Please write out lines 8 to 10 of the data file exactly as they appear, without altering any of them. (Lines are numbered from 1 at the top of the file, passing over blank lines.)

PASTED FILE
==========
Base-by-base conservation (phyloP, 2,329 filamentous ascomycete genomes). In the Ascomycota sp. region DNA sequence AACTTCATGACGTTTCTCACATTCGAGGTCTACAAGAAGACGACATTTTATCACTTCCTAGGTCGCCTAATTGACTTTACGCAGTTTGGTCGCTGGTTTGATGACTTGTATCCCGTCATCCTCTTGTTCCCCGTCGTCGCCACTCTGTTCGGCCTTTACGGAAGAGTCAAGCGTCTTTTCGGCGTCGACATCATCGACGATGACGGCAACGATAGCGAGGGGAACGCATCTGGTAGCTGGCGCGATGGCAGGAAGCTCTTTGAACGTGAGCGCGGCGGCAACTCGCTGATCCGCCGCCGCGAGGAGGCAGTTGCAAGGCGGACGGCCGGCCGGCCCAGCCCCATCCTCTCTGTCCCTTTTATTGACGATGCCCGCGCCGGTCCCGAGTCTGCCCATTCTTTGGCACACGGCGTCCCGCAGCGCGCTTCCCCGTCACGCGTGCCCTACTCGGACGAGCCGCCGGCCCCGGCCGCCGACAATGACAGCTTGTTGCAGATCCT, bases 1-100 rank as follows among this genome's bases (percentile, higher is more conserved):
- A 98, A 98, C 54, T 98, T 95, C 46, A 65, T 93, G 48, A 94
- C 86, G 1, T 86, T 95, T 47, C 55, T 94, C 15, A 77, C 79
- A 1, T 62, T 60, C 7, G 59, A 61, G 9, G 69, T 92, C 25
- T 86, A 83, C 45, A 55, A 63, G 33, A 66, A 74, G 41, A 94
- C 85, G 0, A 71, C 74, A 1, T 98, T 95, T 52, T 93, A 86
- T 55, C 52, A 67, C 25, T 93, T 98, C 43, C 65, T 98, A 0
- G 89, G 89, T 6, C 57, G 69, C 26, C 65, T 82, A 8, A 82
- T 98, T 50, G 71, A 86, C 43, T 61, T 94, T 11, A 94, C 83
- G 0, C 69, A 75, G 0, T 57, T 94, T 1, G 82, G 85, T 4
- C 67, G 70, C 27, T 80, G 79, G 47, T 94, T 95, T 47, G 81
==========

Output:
- G 89, G 89, T 6, C 57, G 69, C 26, C 65, T 82, A 8, A 82
- T 98, T 50, G 71, A 86, C 43, T 61, T 94, T 11, A 94, C 83
- G 0, C 69, A 75, G 0, T 57, T 94, T 1, G 82, G 85, T 4